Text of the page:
What Bone Tests Can Tell You

If you’re menopausal, chances are that you’ll get some form of bone test, starting with a density test. Depending on your results, you may consider other specialized tests as well.

By Martha Fay

Bone Density

Dual-energy x-ray absorptiometry, or DXA, is a low-dose x-ray procedure that measures the amount of calcium in the bone and how tightly it is packed in the spine and hip. The results are based on standard deviations — unit decreases from the norm — for healthy young adults. In other words, "normal" is the average peak bone mass of a healthy young white woman at age 30, when bone mass peaks for most people. Any difference between a woman being measured and the established standard is reported as a T-score. A score between +1 and -1 is considered within the range of normal for women at any age. A rating between -1 and -2.5 is defined as osteopenia. Osteoporosis is defined as a T-score reading of -2.5 or lower, which translates into bones that are 32 percent less dense than those of the average 30-year-old woman. DXA is typically used to make an initial diagnosis and treatment decision. DXA can also be used to monitor patients long-term, whether or not they choose to go on medication. Because different manufacturers use different calibration methods, it is crucial that you have subsequent tests on the same machine.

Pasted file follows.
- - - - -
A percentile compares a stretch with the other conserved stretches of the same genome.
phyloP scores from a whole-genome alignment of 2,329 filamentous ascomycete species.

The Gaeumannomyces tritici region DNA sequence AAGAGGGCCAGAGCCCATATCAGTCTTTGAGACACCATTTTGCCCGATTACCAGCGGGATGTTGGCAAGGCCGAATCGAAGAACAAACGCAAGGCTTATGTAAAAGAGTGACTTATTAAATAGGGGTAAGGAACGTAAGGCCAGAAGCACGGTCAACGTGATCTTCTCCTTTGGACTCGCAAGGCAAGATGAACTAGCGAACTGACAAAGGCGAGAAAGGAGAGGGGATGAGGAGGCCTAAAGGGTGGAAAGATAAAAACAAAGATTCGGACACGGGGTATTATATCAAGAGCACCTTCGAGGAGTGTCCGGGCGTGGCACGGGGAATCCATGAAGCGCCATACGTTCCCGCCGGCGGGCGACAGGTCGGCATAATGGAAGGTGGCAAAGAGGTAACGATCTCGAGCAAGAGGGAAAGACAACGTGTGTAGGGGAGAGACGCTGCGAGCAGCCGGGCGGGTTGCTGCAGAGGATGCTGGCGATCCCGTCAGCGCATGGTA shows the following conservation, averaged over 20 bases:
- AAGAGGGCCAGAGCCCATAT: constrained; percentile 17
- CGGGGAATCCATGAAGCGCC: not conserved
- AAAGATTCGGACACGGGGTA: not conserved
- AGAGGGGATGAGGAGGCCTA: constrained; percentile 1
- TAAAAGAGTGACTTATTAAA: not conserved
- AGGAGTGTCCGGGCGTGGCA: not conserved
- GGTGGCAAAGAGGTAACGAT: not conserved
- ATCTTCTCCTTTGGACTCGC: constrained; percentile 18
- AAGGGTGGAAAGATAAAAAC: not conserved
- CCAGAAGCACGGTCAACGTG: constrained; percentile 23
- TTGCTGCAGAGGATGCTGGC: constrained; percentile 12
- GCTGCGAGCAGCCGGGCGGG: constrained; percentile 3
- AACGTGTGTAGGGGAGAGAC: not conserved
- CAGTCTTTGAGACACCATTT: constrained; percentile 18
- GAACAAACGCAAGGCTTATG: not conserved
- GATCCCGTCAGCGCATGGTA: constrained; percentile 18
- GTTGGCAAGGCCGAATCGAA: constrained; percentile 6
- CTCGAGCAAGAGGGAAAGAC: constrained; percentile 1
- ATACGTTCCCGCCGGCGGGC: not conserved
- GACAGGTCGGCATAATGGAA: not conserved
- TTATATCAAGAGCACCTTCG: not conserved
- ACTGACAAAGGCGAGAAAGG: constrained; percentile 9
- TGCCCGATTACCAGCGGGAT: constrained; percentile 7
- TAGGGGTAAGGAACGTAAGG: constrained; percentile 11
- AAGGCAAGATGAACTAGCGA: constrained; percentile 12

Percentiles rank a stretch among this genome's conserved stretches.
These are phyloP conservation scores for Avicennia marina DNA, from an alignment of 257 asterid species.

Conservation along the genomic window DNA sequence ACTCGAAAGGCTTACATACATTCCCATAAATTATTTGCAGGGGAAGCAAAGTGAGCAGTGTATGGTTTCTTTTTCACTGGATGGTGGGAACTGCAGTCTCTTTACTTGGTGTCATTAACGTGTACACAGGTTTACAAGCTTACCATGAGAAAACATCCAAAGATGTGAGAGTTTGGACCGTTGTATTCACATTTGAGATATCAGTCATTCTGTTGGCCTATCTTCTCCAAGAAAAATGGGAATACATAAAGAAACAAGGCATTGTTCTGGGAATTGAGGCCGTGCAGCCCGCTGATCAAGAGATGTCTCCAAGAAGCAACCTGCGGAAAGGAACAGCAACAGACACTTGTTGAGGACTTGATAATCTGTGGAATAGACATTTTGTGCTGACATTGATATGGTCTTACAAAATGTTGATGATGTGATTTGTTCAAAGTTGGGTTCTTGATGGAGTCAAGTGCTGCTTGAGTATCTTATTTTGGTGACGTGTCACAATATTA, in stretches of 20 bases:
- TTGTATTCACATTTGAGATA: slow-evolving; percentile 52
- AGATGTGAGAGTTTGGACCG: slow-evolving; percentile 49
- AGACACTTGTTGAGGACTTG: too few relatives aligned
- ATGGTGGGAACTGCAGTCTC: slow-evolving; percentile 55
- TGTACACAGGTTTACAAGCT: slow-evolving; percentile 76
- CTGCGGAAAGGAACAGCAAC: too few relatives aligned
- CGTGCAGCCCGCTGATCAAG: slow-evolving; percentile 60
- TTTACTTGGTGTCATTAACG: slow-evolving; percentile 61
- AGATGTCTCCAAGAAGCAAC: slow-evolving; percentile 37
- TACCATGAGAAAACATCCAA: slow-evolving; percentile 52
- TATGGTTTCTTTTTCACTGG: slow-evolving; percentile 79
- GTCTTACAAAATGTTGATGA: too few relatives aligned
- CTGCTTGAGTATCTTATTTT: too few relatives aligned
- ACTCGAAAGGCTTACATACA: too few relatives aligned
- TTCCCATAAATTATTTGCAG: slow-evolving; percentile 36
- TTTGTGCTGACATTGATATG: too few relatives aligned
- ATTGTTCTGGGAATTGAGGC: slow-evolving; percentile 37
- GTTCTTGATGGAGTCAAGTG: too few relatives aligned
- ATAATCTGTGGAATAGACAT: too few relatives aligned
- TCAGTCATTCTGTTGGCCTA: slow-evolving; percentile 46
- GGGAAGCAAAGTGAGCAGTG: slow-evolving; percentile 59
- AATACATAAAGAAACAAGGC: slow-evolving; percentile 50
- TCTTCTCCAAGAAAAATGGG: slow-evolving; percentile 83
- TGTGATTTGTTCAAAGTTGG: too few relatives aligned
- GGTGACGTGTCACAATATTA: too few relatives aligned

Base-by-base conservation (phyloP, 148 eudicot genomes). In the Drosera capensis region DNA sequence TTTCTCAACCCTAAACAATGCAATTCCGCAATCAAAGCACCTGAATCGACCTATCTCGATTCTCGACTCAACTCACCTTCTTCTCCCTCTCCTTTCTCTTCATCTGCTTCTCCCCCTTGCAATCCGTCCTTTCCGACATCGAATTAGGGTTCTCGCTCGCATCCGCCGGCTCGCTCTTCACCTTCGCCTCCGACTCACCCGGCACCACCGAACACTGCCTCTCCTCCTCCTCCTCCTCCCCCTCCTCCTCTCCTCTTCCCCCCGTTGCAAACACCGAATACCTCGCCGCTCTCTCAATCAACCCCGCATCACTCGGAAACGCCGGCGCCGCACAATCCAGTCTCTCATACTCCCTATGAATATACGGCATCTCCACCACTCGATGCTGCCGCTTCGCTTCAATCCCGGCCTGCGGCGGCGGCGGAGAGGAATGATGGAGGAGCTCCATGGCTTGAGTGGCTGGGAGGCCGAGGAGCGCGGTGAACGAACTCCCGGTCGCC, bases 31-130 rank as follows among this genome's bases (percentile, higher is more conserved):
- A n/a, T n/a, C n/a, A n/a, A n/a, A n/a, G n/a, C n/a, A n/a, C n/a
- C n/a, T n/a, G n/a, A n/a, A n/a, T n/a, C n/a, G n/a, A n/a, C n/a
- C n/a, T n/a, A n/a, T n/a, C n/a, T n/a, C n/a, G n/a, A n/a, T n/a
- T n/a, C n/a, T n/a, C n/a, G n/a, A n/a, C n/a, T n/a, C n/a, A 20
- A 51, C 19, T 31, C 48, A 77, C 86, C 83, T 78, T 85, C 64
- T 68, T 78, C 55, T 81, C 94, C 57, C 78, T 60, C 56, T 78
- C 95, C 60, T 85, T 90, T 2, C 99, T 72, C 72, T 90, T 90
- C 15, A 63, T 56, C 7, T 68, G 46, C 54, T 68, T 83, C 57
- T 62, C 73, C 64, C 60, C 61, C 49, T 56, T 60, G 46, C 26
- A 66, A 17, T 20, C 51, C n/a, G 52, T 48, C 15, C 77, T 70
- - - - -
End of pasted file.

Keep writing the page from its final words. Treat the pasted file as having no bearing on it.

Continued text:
In addition to DXA, you may want to consider the following specialized tests.

Bone Turnover Markers

These urine tests measure how fast bone is remodeling, and so are often used along with DXA to determine the rate of structural loss. Turnover tests are also used to assess whether medical treatment is working to slow bone loss.

Vitamin D Level

The 25-hydroxy-vitamin-D test measures the level of the vitamin in your blood. "More than 50 percent of adult women are vitamin D insufficient," says Ruth Freeman, MD, director of the bone densitometry unit at Montefiore Medical Center in New York. "That means they’re not absorbing calcium." The fix: vitamin D supplements. Check labels — the most potent, effective form is vitamin D3 (cholecalciferol).

Parathyroid Hormone Measurement

Parathyroid hormone is responsible for maintaining normal levels of calcium in the blood. Excessive levels can result in bone loss as well as elevated blood levels of calcium. The cause is usually a benign tumor on the parathyroid gland, which can be corrected by surgery.

Urine Calcium Level

This 24-hour-urine-collection test reveals whether you’re excreting more calcium than normal. Medications such as diuretics and additional calcium supplements can even out this imbalance.

Disease Screens

Other underlying conditions, such as multiple myeloma, celiac disease, or any disease that infiltrates the bone, will affect bone remodeling. Treating the underlying cause may help stabilize your skeleton.

Originally published in MORE magazine, June 2006.

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